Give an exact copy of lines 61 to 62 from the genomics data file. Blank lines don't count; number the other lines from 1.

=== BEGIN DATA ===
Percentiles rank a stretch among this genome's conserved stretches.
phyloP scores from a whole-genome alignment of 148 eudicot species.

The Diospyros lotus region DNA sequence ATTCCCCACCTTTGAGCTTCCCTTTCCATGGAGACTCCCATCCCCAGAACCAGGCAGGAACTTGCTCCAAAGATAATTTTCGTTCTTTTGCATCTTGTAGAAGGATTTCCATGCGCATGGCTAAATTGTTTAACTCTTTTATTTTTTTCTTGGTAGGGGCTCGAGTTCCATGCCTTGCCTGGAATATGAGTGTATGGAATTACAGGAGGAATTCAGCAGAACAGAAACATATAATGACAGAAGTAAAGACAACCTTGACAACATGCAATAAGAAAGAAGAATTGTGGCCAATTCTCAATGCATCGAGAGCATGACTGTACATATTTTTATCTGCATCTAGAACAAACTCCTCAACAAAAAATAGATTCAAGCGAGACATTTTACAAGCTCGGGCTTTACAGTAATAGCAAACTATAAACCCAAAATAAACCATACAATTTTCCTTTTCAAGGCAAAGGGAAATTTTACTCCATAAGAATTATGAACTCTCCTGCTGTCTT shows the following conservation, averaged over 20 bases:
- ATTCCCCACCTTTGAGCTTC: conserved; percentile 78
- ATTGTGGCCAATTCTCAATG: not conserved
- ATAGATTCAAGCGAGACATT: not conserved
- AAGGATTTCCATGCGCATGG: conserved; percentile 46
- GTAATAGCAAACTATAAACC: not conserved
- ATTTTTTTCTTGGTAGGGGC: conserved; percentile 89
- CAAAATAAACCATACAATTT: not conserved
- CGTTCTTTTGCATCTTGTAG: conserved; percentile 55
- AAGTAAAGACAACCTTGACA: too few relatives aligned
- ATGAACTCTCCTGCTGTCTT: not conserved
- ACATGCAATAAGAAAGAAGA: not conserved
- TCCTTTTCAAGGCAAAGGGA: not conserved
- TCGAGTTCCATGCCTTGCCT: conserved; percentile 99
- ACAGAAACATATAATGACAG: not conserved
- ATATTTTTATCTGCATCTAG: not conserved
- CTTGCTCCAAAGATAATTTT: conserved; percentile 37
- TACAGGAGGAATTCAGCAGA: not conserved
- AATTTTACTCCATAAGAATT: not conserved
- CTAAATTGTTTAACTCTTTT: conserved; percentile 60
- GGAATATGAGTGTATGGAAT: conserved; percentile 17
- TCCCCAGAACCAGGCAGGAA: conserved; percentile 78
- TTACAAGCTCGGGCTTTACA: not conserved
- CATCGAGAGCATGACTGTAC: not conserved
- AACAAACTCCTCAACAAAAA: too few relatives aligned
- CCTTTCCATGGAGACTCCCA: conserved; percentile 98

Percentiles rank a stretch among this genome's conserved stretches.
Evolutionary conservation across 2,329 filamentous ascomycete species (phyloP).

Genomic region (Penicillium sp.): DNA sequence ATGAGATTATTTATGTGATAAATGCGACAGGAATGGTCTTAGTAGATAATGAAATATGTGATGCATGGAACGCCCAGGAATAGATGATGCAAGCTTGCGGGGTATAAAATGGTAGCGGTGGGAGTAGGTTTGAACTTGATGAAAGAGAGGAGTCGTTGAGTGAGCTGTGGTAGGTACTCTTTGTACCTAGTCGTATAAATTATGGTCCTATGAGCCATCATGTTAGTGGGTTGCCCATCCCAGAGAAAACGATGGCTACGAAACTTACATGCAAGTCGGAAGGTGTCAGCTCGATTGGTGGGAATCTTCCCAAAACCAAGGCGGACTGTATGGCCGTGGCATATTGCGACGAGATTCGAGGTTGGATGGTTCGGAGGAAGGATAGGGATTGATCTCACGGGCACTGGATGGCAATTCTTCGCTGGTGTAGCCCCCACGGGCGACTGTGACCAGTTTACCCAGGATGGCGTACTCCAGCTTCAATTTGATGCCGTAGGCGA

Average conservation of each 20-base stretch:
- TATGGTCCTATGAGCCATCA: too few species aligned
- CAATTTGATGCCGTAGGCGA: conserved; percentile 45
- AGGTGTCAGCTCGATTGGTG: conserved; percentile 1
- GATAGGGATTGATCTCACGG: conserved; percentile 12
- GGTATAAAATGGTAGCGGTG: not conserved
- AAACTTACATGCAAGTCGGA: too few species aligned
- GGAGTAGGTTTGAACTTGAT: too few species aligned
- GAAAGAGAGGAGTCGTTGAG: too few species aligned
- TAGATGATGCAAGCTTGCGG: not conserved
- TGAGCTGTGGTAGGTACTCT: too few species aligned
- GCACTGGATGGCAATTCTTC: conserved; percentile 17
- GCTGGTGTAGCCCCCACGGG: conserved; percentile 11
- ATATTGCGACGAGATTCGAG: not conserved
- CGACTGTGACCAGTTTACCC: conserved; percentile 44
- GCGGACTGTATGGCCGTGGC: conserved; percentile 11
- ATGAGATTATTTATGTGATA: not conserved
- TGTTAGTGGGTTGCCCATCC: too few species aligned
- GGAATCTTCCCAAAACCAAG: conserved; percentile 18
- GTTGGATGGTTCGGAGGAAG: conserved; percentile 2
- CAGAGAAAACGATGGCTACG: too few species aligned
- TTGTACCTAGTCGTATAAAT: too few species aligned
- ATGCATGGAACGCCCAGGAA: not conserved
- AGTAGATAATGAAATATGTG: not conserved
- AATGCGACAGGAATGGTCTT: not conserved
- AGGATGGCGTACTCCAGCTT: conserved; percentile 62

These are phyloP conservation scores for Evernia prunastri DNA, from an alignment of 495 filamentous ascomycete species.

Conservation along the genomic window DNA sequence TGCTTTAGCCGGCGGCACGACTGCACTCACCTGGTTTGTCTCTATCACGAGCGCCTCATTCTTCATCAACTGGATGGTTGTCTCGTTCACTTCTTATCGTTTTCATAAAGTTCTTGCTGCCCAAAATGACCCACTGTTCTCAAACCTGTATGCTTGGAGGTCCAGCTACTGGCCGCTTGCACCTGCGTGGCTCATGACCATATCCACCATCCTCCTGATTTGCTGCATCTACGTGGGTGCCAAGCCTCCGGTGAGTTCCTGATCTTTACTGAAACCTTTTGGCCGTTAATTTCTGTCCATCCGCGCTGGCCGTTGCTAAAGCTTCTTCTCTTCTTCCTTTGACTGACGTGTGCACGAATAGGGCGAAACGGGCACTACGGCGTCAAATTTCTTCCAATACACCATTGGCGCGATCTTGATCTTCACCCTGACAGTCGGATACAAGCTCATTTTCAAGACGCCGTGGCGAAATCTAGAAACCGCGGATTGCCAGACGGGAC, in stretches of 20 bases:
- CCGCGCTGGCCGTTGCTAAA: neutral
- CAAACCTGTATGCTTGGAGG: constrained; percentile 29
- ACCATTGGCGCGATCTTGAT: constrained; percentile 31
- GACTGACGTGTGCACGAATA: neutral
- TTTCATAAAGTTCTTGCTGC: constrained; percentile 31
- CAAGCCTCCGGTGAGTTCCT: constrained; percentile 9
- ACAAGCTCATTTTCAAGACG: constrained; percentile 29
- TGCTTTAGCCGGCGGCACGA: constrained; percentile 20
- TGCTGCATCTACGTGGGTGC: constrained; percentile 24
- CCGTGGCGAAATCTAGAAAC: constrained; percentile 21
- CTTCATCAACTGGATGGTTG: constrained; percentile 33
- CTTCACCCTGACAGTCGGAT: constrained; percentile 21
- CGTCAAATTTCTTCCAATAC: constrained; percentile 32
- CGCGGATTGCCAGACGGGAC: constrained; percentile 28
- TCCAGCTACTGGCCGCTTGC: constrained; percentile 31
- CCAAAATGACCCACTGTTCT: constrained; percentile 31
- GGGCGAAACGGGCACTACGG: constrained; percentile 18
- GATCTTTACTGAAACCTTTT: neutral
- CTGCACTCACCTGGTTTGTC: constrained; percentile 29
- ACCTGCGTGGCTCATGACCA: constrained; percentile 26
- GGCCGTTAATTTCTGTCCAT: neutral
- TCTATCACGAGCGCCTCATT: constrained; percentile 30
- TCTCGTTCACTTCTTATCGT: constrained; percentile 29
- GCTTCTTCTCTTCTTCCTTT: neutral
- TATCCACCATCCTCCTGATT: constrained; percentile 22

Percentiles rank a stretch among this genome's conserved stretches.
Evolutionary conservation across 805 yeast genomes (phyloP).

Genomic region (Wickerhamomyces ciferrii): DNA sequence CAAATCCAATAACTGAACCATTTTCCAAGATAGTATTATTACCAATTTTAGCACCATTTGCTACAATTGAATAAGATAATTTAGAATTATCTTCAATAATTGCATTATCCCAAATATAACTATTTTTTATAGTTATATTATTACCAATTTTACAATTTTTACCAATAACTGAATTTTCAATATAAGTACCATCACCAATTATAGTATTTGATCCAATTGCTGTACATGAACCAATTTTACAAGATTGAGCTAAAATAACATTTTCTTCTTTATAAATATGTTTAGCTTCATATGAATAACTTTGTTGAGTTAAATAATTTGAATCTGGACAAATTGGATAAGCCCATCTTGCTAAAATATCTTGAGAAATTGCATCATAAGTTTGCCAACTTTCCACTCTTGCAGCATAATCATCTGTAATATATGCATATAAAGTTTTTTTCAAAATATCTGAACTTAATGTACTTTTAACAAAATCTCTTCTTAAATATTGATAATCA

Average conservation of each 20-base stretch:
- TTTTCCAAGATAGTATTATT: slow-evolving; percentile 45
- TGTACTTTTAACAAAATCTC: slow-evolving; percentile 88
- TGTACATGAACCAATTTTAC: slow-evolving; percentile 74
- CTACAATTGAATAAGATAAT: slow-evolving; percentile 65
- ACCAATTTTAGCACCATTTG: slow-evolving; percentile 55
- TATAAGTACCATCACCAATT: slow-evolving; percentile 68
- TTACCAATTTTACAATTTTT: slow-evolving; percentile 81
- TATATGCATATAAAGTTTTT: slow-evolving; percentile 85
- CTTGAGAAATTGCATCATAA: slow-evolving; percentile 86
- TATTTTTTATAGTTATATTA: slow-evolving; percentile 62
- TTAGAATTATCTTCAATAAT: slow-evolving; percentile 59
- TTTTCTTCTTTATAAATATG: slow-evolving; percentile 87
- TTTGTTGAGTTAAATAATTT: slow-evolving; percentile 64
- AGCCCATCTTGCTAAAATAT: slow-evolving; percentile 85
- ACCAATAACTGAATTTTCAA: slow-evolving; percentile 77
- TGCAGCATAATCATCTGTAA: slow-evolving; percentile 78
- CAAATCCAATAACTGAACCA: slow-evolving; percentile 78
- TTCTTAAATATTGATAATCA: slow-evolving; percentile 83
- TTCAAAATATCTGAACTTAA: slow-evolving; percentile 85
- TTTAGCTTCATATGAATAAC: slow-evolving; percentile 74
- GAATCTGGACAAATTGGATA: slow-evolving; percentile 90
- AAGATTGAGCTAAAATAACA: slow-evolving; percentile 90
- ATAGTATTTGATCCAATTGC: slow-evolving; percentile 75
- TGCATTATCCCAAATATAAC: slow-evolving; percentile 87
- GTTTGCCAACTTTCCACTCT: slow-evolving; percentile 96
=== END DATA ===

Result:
- CAAACCTGTATGCTTGGAGG: constrained; percentile 29
- ACCATTGGCGCGATCTTGAT: constrained; percentile 31